The death of a baby, the loss of a pregnancy or the news that your child will face lifelong limitations is undoubtedly one of the hardest things to face. It's a situation no parent wants to be in, but their journey is made a little easier with Northside Hospital's H.E.A.R.T. Strings program.
Available at the hospital's Atlanta campus, H.E.A.R.T. Strings provides support for parents facing these losses and challenges. The acronym stands for key components of the program: Hope, Empathy, Alliance, Resources and Teamwork.
"I just think our program is one of a kind. I truly don't think there's a program in the country anywhere like it," Melissa Petersen, a perinatal bereavement clinician with H.E.A.R.T. Strings, said.
"Our long-term goal is to be the gold standard for care," she added.
The program trains staff members to help them know how to best provide needed support to families. Last year, she said, the program trained over 120 staff members, and already this year, over 200 staffers have received training. H.E.A.R.T. Strings aims to make sure that anyone who works with patients facing these losses and challenges receives training, including staffers in the emergency room, surgical services, technicians and nurses. Secretaries have also received training.
"It's grown exponentially," Petersen said.
Jessi Barnes, a nurse at Northside Hospital, has taken many classes through the H.E.A.R.T. Strings program. She worked at another hospital while in nursing school, and found the support offered to a patient who had experienced a fetal death to be inadequate. At Northside, she wanted to take H.E.A.R.T. Strings classes so she could provide the best possible care.
"I wanted to educate myself to give them the best nursing care I could give them," she said. "It's been very helpful. It helps you connect with the family on their incredibly difficult journey."
She found that the training helped with one of the first infant losses she faced in Northside's Neonatal Intensive Care Unit. A family's full-term baby unexpectedly passed away, and while the staff couldn't give the family the life they wanted, they gave them support and protected them as much as possible.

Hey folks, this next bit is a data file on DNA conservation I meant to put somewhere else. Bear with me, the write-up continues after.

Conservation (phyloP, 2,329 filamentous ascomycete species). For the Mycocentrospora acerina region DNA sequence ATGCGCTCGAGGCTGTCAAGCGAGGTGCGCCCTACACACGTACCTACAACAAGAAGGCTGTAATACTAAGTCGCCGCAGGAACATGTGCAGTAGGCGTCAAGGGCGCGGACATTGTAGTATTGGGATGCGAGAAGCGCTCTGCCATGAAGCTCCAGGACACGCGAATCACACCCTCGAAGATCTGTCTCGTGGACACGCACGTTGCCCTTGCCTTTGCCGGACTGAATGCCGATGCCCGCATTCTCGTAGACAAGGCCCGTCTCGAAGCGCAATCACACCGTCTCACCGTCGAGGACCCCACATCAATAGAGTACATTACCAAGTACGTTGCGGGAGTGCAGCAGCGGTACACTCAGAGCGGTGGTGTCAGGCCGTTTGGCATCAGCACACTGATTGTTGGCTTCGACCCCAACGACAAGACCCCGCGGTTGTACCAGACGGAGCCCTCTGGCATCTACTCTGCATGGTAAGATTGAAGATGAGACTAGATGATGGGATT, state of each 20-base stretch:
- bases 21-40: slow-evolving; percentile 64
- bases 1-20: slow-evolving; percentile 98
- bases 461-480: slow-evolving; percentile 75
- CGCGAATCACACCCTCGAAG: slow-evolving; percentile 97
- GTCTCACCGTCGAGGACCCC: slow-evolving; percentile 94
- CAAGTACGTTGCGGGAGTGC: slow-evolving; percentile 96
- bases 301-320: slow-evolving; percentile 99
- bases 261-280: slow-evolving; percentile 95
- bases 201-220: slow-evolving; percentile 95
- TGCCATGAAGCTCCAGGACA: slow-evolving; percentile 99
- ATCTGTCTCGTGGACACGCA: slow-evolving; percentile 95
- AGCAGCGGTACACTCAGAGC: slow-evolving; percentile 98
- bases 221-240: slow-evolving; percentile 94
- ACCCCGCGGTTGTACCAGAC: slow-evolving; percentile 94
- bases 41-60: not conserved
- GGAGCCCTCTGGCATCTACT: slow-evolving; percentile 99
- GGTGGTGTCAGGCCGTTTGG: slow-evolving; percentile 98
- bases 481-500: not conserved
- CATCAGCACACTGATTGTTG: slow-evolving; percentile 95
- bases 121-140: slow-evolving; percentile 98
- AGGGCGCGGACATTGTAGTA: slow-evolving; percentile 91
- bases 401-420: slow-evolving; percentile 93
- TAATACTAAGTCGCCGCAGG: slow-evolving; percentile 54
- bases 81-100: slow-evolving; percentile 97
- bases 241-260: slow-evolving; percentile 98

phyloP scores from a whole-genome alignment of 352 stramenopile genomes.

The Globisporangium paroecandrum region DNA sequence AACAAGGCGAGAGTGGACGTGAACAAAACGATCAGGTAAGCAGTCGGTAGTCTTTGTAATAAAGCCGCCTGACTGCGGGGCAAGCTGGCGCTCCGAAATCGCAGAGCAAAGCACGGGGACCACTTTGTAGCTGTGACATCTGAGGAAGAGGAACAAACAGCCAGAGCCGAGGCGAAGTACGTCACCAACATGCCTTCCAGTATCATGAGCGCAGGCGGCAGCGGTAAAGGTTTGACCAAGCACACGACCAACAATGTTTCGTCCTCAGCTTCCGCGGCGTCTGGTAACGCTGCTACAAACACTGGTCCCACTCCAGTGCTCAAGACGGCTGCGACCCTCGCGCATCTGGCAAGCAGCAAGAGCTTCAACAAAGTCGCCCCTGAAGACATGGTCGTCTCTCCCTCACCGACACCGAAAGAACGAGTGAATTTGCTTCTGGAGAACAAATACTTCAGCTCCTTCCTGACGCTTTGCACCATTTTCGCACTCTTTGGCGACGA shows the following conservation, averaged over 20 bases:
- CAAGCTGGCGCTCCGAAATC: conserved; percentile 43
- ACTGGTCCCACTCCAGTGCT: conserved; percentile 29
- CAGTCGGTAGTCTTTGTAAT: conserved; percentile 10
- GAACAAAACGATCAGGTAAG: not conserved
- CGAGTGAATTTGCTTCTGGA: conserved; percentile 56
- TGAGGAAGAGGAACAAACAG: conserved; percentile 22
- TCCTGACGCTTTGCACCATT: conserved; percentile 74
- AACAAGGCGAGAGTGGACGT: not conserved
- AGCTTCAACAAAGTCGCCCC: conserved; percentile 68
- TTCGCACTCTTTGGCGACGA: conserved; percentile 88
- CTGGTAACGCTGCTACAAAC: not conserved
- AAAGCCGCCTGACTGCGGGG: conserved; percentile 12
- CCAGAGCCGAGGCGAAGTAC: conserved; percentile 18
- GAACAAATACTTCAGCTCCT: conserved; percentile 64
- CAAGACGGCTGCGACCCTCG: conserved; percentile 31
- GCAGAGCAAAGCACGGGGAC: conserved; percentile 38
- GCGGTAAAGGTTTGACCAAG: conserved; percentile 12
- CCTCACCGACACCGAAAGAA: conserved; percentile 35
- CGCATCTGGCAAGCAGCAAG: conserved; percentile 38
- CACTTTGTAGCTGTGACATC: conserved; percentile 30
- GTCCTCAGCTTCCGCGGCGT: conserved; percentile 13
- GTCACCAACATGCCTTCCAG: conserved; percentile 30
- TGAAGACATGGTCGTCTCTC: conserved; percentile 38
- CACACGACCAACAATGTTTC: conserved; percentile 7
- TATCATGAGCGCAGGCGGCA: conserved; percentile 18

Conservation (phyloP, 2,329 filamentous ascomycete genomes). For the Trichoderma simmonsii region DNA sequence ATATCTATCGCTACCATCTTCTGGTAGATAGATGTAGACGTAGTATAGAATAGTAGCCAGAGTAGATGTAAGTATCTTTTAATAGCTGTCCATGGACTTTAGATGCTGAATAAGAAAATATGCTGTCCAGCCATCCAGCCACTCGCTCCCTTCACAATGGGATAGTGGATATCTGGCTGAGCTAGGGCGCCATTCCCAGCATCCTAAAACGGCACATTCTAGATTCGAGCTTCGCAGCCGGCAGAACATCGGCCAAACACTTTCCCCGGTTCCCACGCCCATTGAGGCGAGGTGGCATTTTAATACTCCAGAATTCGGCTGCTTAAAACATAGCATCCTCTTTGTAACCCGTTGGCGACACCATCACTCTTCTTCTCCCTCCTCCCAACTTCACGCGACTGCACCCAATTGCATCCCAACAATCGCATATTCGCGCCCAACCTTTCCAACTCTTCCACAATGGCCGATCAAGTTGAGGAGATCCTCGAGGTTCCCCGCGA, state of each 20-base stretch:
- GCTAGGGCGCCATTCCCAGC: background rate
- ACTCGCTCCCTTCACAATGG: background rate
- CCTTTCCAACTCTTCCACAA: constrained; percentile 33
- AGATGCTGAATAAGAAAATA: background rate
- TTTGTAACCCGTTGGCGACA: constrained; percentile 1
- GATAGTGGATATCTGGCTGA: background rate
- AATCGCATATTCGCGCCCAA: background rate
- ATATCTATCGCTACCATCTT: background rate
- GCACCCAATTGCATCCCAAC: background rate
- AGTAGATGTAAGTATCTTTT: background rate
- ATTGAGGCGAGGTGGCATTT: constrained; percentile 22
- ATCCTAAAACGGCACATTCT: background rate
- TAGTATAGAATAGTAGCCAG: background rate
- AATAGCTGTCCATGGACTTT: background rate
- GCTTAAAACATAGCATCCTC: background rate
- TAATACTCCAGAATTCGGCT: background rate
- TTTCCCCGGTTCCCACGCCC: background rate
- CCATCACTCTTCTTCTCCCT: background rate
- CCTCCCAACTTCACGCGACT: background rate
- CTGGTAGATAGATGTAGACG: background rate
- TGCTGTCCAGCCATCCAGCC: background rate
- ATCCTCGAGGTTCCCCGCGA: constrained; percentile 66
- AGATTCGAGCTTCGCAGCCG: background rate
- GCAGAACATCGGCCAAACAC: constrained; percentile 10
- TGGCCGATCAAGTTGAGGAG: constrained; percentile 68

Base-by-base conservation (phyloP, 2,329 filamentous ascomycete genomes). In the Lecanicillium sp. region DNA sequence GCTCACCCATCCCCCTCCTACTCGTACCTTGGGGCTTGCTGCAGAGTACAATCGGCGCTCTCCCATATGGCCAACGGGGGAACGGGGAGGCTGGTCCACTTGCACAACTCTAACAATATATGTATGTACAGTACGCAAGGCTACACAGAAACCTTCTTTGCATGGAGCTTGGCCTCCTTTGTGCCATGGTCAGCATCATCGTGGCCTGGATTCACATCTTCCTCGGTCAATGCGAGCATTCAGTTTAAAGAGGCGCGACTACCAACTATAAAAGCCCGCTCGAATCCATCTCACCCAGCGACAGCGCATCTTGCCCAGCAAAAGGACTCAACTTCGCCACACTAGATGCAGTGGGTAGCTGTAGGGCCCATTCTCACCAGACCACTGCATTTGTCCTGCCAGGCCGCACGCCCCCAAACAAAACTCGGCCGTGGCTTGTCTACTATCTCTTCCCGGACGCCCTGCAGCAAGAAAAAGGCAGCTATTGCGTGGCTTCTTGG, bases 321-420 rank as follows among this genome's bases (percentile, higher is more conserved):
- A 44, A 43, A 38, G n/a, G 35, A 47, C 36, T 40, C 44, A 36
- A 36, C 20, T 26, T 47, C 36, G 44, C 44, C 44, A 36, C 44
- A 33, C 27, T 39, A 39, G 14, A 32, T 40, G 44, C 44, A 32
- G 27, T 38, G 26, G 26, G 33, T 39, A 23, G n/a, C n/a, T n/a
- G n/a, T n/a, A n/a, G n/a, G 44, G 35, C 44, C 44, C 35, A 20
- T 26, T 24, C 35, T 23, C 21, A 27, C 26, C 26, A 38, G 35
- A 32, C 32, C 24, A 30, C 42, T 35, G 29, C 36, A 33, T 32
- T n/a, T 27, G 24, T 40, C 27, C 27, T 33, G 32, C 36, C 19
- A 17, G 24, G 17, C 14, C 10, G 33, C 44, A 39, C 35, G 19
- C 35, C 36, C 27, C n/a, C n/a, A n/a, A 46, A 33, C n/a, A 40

The program gave the family mementos such as pictures of their baby and a sterling silver necklace with their baby's thumbprint imprinted on it.
"I love these families. They have a special place in my heart. They didn't ask for this, and all they ask for is help getting through this," Barnes said.
"I just can't speak highly enough of the work that they do in H.E.A.R.T. Strings," she added.
The program also helps parents connect in support groups and bond together at programs throughout the year, such as the Atlanta Walk to Remember.
It began informally when nurses would do a phone follow-up with patients who had experienced a loss. In 2011, Amy Alexander established the H.E.A.R.T. Strings program, and it has since grown to have a database of over 5,000 patients.
Over time, the program also added palliative care to its mission. As a result, parents who are told their unborn child will be born with a condition that would prevent him or her from living for very long after birth can now also receive care and support.
In addition, parents who experience a pregnancy after a loss are also supported through a program called Rainbow PALS. The group meets in a social setting and helps members experience the joys of pregnancy while handling its fear and anxiety. Petersen herself has been in this situation.
H.E.A.R.T. Strings' services, support groups and other programs are free and are available to anyone, whether or not you are or were a patient at Northside. To learn more about the program, visit https://www.northsidepnl.com/. The website has sections with information on resources and support as well as recommended reading material for perinatal care, perinatal palliative care and pregnancy after loss.
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